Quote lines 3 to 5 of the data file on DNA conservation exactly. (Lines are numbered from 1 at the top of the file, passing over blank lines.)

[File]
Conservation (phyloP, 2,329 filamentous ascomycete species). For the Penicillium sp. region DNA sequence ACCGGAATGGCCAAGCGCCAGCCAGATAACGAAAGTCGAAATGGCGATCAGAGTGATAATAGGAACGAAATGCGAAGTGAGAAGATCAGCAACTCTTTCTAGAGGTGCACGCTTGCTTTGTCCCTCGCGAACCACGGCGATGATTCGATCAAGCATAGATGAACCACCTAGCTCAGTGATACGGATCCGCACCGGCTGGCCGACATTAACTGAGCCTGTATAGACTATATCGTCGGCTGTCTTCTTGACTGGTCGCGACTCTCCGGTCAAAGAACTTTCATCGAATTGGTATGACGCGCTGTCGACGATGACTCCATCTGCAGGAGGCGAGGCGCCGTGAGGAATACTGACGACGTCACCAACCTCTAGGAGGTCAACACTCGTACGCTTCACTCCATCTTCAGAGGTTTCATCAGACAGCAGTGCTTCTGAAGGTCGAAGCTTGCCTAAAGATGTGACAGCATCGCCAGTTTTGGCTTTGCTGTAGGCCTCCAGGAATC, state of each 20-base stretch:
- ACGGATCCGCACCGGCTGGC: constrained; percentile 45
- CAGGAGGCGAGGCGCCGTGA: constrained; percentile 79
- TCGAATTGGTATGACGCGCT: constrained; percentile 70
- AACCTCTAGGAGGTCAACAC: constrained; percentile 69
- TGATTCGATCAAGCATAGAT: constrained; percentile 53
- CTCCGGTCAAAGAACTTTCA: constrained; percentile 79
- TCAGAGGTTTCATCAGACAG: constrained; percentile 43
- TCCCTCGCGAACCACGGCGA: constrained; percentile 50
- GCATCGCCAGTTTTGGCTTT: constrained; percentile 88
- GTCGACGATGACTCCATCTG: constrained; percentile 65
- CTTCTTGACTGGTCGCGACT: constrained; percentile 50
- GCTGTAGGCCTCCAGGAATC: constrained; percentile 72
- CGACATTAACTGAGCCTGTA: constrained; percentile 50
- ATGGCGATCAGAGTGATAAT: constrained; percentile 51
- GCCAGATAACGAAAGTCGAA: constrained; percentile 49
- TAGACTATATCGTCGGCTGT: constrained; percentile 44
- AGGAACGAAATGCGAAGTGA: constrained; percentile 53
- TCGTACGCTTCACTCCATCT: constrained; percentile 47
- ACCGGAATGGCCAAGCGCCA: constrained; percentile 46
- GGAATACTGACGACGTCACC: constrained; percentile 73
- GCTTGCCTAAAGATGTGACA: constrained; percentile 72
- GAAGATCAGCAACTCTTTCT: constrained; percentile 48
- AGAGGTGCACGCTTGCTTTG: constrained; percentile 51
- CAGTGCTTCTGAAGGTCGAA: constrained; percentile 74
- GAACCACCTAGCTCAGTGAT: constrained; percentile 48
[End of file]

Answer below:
- CAGGAGGCGAGGCGCCGTGA: constrained; percentile 79
- TCGAATTGGTATGACGCGCT: constrained; percentile 70
- AACCTCTAGGAGGTCAACAC: constrained; percentile 69